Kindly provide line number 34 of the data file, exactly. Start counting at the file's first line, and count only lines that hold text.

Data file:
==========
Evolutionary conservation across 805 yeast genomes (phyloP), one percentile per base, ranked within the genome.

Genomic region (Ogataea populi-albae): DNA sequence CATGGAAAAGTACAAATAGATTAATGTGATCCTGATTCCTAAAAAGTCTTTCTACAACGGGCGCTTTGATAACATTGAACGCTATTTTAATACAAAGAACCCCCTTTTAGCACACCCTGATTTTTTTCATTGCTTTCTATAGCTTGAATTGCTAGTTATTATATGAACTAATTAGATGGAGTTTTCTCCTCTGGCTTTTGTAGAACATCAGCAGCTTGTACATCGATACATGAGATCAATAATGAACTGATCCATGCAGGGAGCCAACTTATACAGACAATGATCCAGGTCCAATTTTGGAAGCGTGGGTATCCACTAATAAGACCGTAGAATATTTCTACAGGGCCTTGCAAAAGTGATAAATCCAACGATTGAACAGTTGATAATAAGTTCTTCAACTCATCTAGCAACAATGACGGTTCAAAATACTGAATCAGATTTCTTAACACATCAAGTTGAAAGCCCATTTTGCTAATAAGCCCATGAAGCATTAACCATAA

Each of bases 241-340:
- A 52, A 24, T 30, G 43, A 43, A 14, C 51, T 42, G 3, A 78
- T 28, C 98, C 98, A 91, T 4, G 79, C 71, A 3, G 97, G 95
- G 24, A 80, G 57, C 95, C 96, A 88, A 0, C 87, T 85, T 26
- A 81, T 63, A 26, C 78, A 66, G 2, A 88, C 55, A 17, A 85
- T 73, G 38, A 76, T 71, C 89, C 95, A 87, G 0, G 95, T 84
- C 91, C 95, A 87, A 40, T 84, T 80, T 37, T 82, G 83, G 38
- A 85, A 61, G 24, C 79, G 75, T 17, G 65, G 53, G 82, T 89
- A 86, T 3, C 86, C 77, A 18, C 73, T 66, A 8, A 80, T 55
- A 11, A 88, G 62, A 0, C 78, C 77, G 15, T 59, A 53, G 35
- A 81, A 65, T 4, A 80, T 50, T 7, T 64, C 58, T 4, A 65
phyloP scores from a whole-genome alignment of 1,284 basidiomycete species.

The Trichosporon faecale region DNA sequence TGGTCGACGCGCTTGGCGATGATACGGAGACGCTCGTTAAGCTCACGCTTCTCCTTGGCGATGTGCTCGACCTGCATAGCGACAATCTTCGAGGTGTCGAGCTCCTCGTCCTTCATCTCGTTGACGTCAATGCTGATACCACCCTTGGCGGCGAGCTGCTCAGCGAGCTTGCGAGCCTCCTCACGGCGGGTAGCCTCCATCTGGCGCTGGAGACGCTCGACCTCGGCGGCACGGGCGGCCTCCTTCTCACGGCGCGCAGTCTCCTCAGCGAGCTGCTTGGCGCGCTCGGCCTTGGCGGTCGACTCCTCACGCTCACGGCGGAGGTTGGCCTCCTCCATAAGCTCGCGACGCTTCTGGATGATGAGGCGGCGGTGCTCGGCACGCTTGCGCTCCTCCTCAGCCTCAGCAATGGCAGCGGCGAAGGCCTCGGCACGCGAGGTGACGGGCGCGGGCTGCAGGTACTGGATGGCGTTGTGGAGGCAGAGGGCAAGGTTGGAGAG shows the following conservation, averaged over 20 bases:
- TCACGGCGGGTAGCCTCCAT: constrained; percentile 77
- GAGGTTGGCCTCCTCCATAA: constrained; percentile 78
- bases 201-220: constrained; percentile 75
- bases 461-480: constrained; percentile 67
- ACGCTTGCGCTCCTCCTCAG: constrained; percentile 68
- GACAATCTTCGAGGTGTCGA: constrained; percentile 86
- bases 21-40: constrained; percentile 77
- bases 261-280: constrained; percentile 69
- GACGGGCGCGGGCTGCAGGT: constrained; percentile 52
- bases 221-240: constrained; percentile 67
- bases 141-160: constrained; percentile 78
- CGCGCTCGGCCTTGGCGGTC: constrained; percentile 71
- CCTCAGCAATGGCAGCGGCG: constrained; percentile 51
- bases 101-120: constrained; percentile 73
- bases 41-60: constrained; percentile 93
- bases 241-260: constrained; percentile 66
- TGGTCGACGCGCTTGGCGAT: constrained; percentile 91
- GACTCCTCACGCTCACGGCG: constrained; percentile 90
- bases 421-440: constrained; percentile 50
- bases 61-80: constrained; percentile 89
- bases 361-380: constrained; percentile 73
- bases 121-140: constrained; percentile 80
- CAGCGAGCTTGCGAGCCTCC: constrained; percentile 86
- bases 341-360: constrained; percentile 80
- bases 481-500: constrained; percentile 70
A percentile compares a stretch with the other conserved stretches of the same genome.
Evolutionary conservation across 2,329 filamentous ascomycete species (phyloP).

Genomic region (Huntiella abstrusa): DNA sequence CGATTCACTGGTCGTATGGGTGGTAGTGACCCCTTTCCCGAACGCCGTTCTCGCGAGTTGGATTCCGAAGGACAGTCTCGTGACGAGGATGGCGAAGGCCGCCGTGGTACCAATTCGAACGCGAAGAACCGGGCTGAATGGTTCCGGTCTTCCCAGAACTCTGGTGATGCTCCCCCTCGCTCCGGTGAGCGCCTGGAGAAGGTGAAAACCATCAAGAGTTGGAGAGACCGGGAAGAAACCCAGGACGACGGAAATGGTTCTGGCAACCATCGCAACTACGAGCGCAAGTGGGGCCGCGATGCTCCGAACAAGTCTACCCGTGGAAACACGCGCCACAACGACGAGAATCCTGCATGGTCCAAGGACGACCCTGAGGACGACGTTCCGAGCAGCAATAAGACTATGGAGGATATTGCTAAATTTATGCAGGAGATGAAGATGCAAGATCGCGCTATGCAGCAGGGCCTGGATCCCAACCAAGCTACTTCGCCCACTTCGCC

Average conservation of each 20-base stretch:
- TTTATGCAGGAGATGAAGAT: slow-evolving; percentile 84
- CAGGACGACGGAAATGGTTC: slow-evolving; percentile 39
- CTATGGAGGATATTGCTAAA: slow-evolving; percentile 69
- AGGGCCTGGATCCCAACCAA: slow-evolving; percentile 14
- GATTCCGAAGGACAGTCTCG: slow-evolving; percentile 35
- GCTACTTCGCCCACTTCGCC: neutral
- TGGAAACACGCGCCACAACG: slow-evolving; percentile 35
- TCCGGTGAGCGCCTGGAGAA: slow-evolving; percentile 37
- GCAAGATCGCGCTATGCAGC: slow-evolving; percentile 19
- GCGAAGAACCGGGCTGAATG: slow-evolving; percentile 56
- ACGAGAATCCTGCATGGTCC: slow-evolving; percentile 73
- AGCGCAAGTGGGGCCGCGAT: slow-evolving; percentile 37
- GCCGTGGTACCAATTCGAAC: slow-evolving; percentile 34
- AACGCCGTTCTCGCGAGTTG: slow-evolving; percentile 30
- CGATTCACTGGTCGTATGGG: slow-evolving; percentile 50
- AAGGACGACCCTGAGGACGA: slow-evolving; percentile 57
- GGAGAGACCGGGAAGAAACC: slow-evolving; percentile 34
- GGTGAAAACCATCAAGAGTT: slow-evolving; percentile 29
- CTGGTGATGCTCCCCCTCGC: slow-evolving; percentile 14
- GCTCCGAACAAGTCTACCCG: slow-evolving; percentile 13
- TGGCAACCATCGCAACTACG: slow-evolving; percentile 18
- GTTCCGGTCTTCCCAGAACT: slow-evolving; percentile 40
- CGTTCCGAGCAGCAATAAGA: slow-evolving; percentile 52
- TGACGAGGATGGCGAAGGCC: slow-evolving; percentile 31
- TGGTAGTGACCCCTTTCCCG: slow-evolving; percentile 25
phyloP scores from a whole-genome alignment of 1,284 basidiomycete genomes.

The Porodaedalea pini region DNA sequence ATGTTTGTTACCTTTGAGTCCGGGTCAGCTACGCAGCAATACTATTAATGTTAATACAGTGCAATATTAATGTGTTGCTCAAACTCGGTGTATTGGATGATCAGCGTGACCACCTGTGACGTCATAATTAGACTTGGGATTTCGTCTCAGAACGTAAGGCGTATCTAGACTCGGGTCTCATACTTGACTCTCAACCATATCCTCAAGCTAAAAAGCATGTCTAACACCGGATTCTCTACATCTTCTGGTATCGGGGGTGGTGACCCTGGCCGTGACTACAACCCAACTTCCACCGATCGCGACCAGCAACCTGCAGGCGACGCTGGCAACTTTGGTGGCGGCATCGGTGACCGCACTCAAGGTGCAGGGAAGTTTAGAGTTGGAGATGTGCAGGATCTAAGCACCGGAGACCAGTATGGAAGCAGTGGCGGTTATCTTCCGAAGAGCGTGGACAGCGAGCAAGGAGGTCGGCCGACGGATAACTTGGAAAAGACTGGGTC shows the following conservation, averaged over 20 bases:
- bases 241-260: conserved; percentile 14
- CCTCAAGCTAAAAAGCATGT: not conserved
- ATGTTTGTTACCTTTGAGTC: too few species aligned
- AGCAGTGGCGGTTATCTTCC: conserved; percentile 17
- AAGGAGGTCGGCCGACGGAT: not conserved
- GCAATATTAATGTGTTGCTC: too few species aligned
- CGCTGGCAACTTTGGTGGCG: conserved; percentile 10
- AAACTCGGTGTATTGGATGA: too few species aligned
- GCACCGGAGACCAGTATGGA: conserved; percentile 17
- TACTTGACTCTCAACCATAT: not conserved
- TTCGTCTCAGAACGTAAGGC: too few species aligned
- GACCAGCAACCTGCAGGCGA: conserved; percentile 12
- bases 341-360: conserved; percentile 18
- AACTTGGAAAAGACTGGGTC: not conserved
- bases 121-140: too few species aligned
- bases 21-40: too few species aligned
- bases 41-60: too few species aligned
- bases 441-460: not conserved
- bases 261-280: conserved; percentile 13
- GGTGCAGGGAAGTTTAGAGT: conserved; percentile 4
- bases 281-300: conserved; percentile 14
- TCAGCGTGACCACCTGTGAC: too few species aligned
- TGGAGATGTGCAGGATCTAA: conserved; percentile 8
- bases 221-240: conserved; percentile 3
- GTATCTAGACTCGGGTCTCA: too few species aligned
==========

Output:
- bases 421-440: constrained; percentile 50